Life has always been unfair. Beautiful and appalling in equal measure. I suppose it doesn't reflect particularly well on me that it is only when life was unfair to me that these questions keep me up at night again.

These questions feel like a great pool of muddy water. I've got a big stick and I am compelled to go and give all the mud and debris in the bottom a good old stir from time to time. 
When I'm angry or sad, I go and stir up all the mess and unanswered questions. 
Bits of dead leaves and empty insect bodies all bob around on the surface. 
All this stirring about doesn't make the water any clearer. 

But sometimes I think I see a pattern, I think I see an arrangement in all the junk and muck that I've brought up to the surface. 
Not anything that could be viewed objectively, not something that I could point out to another. 
Not even an answer to any of these questions.  
Certainly not anything pretty.
But something . . . reassuring. A comfort. 
In the beauty of that tiny child. 
In that short almost life. 
In those almost breaths. 
Nearly. So nearly.

Or perhaps I just think I see something there because the alternative is too hard to live with. 
Perhaps because it is my job to find patterns in things that appear random and chaotic.
And we all know what they say about statistics 'lies, damned lies and statistics.' 
Because you can force any old bunch of stuff to appear to say something to back you up, if you try hard enough. If you want it so say something, you can usually make it. If you are ingenious enough.

But still . . . I think I see something.

Another draw?

So I'm winning by one on the slump front. 
Not bad.

I'm off on holiday today too.
Definitely a win.
Take that slump. I'll beat you yet.

Friday, 23 July 2010

On Beauty

When I was younger, I had a friend named Georgina.
Georgina was very beautiful but was also (annoyingly) very depressed about her own physical attractiveness.

With no hint of irony, she would sigh to me over our bottles of beer "Oh Catherine, you could never understand. Nobody takes me seriously. Men never want to befriend me, they are only interested in getting me into bed. Other women are jealous of me and think I am out to steal their boyfriends. It is very lonely being beautiful."

I watched her flick her shiny hair back, away from her perfect face.
I took sneaky glances out of the corner of my eye at her long, thin limbs and her tiny waist.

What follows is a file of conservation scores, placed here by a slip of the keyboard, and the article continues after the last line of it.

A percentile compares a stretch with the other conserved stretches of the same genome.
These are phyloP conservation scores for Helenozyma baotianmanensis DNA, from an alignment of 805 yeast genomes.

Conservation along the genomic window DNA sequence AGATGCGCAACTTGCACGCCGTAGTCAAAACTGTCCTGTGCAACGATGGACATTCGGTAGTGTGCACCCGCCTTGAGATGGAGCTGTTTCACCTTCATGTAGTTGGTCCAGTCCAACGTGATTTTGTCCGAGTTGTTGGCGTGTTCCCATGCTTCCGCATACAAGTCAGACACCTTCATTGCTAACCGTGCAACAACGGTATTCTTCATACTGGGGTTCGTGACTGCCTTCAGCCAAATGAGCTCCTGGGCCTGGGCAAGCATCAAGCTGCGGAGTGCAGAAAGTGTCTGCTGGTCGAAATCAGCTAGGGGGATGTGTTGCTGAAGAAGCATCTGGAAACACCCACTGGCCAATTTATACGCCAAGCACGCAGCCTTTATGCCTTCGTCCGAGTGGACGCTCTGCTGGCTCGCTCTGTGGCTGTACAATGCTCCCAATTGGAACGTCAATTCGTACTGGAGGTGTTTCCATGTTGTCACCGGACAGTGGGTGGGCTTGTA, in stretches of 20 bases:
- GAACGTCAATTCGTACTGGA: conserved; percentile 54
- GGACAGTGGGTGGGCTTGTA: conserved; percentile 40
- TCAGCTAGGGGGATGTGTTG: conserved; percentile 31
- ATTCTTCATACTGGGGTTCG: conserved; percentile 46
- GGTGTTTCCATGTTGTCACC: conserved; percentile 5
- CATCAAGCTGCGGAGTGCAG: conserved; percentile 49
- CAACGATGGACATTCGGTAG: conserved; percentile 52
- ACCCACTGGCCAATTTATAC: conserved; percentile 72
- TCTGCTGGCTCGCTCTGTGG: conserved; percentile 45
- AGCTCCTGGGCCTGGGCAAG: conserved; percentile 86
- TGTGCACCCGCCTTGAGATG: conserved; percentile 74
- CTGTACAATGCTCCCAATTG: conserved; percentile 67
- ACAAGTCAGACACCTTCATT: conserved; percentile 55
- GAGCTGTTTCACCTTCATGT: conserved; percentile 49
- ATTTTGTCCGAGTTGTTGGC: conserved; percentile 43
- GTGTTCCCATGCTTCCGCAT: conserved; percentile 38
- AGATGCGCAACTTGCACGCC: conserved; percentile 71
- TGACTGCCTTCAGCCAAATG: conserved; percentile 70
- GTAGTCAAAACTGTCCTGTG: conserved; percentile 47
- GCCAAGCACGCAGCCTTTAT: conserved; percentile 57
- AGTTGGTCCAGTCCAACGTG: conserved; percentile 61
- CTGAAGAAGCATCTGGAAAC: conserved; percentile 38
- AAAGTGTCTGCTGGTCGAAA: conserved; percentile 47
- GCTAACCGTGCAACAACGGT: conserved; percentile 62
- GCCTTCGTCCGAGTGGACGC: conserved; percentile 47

I wondered what it would be like to inhabit a body like Georgina's. I still do.

As my friend so kindly implied, I don't have much to offer in the way of physical attractiveness.
But I always took consolation that losing the little I did have, with time, wouldn't worry me.
As Mr. Dylan says "When you got nothing, you got nothing to lose."

But I suppose I underestimated my own vanity. 
Because when those few small claims I had to physical beauty left me, it still hurt. Just a little. 
Which seems ridiculous in light of the some of the other things that I have lost in recent years.


My husband and I were walking down a busy London street. 
I was pushing Jessica in the buggy and moaning on about how much I wanted to go to the Whole Foods Market and La Pain Quoti.dien on Kensing.ton High Street. Not that I'm obsessed with stuffing my face or anything. Well, maybe a little.

My husband was nodding and kind of grunting in response, as he often does whilst I rabbit on, when suddenly his face was transformed. A look of interest kindled in his eyes. His nose stuck out a little more, like a dog pointing at its prey. For a brief instant, I believed that I had managed to convey my excitement over our proximity to high quality baked goods adequately and that he too was salivating over potential food purchases.

But, with a flicker of tawny hair and jiggling breasts, I soon saw the real reason for his sudden perkiness. 
An attractive young girl running for the bus. With all the vitality and glow of youth travelling in her wake.

My initial thought was, as it is with many things these days due to that pesky shard of troll-mirror that got stuck in my eye at some point in August 2008, Georgina. Everything and anything can be refracted through that interfering piece of glass and be turned into something to do with either birth or death. 
Funny that.

Oh my heart. My poor old sore and weary heart.
My Georgina.
She will never grow up and be beautiful and run for the bus. Unaware of her own jiggly beauty. Unaware of the stares from the eyes of all those lecherous older men who should know better. 
Her hair will never be long and tawny. 
It will simply never be.
She will never have the glow or beauty of youth although she will always be young. 

And isn't it strange how there is no room in my imaginings for a spotty Georgina? Or a fat Georgina? 
Or a painfully shy Georgina who would rather die than wobble about so alluringly on a public road?
Although she would have been no less perfect in the eyes of her mother for that. But death imparts a certain, strange perfection. Or perhaps I thought that, by giving her the same name as my beautiful friend, I could gift beauty to her. Like a fairy godmother.


I remembered the one fabulous meltdown I had when Jessica was in the special care nursery. When she was on the intensive care ward I had numerous messy and public melt downs but in special care, just the one.

When Jessica was transported back to the hospital in which she was born, the doctor who delivered her was there to greet us. She cried. I cried.
We talked about that morning. When the girls were born. We talked about Jessica and what the future might hold. We discussed potential issues.